Haute Historian: That Touch of Mink

August 1, 2011 • Haute Historian, Magazine

Controversy. When Prince sang about it he definitely wasn’t singing about the use of fur in fashion, although he certainly could have been. For being the oldest material used to clothe the human form, it has garnered the most controversy and all-out drama within the fashion world (not an easy feat) and it’s a to-do sure to continue far into the future. People for the Ethical Treatment of Animals (PETA) and their brethren publicly bash, harass and creatively oppose the wearers of fur and fashion designers who use it, although designers rarely seem to take notice of the criticism. Karl Lagerfeld has been known to be a staunch supporter of the fur industry and takes on a somewhat excessive “kill or be killed” mentality. Other designers however, whether in response to fur protestors or not, often seem to go to extremes when incorporating fur and leather into their collections. In 2008, Jean Paul Gaultier had models strutting down the runway garbed in fur pelts, some with teeth, nose and eyes still attached; not exactly what one would consider high-luxury. And yet, although it may be hard to imagine at this space and time considering the wealth needed for such an extravagant purchase, fur as clothing comes from very humble beginnings, very similar to what Gaultier may have been trying to mimic.

The first human to don fur, the caveman, going all the way back to the stone ages (think Fred and Wilma Flintstone) did so to protect himself from the elements and stay warm. Fur was an easy choice for its warmth and durability. However, it didn’t take long for this functional material to become something of fashion and the ultimate status symbol. The Greeks and Romans used horse hair in their helmets to denote high rankings and to a way to stand out from the crowd. Fur was also a sign of affluence and beginning during the Roman era it was a source of income as trading furs became prevalent and helped spread fur’s popularity from the Mediterranean to northern Europe.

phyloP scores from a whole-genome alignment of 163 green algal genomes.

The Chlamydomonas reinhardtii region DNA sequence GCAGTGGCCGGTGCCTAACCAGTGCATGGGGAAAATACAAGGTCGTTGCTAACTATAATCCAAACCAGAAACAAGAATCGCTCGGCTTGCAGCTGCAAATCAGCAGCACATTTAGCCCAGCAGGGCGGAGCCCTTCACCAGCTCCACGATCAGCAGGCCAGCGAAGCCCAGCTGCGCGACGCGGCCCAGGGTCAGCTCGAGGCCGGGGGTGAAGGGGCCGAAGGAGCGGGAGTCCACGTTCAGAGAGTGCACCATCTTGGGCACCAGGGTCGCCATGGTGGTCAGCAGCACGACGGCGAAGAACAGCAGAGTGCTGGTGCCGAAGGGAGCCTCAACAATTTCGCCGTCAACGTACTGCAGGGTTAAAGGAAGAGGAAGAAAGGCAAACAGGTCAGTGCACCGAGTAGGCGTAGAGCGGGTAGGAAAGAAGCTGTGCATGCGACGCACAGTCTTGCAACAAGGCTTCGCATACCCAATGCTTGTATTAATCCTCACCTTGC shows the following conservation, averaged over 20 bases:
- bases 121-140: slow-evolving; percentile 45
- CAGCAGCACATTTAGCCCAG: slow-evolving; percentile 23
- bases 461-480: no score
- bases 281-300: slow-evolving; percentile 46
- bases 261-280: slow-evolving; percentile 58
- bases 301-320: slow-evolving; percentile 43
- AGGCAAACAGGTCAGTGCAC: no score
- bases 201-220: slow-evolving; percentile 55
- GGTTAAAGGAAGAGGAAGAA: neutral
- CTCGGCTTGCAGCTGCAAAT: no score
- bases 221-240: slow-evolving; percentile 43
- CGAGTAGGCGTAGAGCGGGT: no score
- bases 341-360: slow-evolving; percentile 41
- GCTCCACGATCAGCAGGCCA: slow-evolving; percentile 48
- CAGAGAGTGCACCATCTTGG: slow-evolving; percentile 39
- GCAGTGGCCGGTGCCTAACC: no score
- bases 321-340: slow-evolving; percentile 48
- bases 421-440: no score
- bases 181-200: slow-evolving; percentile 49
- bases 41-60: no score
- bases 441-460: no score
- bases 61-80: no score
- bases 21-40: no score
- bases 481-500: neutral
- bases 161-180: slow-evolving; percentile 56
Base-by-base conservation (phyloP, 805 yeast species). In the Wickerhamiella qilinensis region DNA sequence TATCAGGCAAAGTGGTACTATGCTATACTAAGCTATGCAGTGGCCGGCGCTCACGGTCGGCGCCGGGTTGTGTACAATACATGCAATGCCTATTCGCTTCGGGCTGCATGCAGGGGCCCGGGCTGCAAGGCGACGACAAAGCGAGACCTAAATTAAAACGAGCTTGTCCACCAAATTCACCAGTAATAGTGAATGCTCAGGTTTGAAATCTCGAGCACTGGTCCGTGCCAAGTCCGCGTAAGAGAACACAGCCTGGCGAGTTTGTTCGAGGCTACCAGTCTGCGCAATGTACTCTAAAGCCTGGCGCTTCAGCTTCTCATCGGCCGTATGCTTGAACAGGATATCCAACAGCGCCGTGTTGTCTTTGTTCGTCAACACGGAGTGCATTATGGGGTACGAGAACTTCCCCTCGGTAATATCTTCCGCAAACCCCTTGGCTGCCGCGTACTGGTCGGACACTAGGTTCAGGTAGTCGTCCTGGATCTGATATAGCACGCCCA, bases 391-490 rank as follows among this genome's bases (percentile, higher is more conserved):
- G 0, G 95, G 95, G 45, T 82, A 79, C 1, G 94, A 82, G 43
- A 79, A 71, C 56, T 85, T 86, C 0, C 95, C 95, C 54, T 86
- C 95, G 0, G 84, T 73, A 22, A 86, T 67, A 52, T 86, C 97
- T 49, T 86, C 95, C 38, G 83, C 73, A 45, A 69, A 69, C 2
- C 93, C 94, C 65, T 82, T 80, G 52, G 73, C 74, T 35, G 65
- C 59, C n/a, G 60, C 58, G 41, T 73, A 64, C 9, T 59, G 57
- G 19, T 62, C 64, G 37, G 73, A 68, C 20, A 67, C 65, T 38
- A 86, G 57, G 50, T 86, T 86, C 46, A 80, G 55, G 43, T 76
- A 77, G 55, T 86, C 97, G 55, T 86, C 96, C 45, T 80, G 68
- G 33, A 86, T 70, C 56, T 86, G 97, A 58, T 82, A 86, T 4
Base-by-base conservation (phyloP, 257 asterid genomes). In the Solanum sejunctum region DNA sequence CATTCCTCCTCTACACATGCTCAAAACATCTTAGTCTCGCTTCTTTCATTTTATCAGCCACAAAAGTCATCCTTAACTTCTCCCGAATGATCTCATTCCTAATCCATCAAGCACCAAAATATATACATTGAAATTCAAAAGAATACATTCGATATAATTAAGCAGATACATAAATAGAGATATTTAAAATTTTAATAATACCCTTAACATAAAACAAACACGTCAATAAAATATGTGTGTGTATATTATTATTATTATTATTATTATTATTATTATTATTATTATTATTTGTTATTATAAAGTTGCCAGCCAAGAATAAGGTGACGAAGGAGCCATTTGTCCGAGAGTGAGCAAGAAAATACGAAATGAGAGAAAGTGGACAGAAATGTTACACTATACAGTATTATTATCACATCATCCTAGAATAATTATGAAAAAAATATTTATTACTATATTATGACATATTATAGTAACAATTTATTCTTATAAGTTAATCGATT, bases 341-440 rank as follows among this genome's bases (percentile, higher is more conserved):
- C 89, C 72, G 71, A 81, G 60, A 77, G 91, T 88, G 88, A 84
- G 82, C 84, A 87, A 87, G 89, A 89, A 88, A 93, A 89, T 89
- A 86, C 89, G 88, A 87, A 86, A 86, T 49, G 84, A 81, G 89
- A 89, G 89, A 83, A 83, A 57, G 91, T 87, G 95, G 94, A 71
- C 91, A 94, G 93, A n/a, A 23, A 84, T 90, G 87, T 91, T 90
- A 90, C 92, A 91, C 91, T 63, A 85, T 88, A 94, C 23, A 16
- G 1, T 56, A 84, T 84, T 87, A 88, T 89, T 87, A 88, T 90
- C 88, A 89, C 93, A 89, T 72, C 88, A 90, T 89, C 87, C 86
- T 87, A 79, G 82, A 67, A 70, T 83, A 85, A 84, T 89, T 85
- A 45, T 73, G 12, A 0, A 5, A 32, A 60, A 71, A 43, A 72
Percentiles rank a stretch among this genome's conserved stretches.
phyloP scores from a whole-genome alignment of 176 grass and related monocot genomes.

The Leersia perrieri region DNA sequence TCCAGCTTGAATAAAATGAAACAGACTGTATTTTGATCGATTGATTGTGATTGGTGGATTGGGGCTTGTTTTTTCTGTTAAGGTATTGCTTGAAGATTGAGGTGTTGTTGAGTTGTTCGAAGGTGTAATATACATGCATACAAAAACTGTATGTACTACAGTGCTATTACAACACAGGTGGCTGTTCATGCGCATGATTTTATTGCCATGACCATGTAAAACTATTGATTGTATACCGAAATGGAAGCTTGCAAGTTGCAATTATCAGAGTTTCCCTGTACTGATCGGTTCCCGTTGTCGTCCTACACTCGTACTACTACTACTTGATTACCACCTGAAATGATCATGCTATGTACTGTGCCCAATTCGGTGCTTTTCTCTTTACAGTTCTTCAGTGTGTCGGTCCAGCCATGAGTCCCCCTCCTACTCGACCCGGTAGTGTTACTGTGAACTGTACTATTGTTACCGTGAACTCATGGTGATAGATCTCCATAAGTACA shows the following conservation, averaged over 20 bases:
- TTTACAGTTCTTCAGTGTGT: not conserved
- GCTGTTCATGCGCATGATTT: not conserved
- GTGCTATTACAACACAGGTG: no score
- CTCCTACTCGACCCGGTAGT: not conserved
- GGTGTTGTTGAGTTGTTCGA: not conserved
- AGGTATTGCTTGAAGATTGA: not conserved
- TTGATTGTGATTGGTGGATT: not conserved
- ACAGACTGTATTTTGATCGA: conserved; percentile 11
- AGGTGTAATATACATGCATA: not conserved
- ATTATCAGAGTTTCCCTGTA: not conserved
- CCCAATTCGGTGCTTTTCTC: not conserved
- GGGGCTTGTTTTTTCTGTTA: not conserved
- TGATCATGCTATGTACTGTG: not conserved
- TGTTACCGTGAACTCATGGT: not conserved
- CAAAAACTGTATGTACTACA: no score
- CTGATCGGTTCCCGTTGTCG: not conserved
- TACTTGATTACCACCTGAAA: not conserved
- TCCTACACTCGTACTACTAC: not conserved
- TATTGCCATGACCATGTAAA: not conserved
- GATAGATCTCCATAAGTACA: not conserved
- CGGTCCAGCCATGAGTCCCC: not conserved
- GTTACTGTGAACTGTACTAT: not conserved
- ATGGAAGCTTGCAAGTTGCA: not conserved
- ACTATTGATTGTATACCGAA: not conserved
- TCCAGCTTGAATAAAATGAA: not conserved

Even though a mink coat is the ultimate status symbol today when talking fur, it was beaver felt that jump started fur as fashion in the 17th century. Beaver accessories such as muffs, hats and gloves were the platform that introduced fur fashions. The 1960s introduced a rejuvenation of the fur craze where every woman craved a mink coat, the most luxurious clothing item a woman could own. Of course with the rise in synthetic materials around this time, faux furs were just as popular and had women constantly questioning “is it real or fact?” Many women today may be asking the same question come this fall. As the cooler months hit, the furry trend is set to reemerge once again with luxurious furs dyed in wild shades, so don’t expect the controversies to end any time soon.

1. Jean Paul Gautlier Fall Ready-to-Wear 2008
2. Fred and Wilma Flintstone
3. Karl Lagerfeld Fall 2005 RTW
4. Gucci Fall 2011 RTW
5. 1960s Mink Coats

—Bonnie J Brown

Image Layout: Molly Murphy

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